At the southern tip of Onondaga Lake, Syracuse is considered the geographic center of the state. The Syracuse area is the ancestral home of the Iroquois Confederacy's Onondaga tribe, who lived in the surrounding hills. In the 1600s, Europeans began settling the area, which was found to be rich in salt. The Erie Canal floated Syracuse salt to the world. Salt production peaked during the Civil War, and Salt City, as Syracuse was called, diversified by producing steel, automobiles, and china, among other goods.
Syracuse University and the State University of New York's Upstate Medical University are the top employers today in terms of numbers of jobs. Parts of downtown have been reinvented as a cultural and nightlife destination. The Everson Museum, which has outdoor sculptures and a large piazza, anchors one corner of downtown; Armory, Clinton, and Hanover squares anchor other sections of downtown, which hosts ethnic festivals, outdoor winter ice-skating, and an hours-long St. Patrick's parade, among other events.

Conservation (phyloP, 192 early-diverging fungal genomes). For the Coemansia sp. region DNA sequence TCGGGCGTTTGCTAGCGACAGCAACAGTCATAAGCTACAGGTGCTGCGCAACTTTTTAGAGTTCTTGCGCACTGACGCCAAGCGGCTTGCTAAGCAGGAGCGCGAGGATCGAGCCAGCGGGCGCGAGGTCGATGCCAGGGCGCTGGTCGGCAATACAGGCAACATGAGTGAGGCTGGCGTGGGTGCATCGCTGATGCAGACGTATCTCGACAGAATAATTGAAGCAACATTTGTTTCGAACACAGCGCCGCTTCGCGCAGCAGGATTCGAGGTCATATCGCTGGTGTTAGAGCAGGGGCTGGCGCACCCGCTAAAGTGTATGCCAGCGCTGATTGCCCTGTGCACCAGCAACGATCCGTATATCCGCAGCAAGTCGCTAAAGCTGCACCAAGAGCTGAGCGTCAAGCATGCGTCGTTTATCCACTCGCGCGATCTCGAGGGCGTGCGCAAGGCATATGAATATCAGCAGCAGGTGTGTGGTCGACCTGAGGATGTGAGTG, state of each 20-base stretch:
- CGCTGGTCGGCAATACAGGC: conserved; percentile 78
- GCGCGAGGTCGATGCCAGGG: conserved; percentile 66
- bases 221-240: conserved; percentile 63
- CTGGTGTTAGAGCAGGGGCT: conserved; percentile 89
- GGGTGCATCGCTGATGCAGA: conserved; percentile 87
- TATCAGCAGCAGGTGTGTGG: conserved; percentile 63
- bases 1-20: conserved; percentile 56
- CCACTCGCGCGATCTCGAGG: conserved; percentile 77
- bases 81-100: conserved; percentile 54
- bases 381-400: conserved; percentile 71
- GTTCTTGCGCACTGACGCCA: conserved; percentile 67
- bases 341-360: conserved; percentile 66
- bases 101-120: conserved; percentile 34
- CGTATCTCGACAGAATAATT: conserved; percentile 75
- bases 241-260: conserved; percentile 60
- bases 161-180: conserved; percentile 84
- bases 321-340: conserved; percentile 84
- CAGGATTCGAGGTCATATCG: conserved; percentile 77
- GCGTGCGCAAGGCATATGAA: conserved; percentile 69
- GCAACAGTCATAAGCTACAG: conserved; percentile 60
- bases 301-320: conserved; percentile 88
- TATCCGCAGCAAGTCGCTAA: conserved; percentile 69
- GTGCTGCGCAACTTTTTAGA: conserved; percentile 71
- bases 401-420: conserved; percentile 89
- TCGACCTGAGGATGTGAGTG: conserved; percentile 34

Syracusans are fond of saying their city offers the best of city living without the traffic hassles. Thanks to quick-flow bypasses, it's possible to drive from one corner of Syracuse to another in minutes. But a good map and a game plan are essential; this is a loosely knit city, with attractions scattered throughout neighborhood nooks casual travelers might overlook.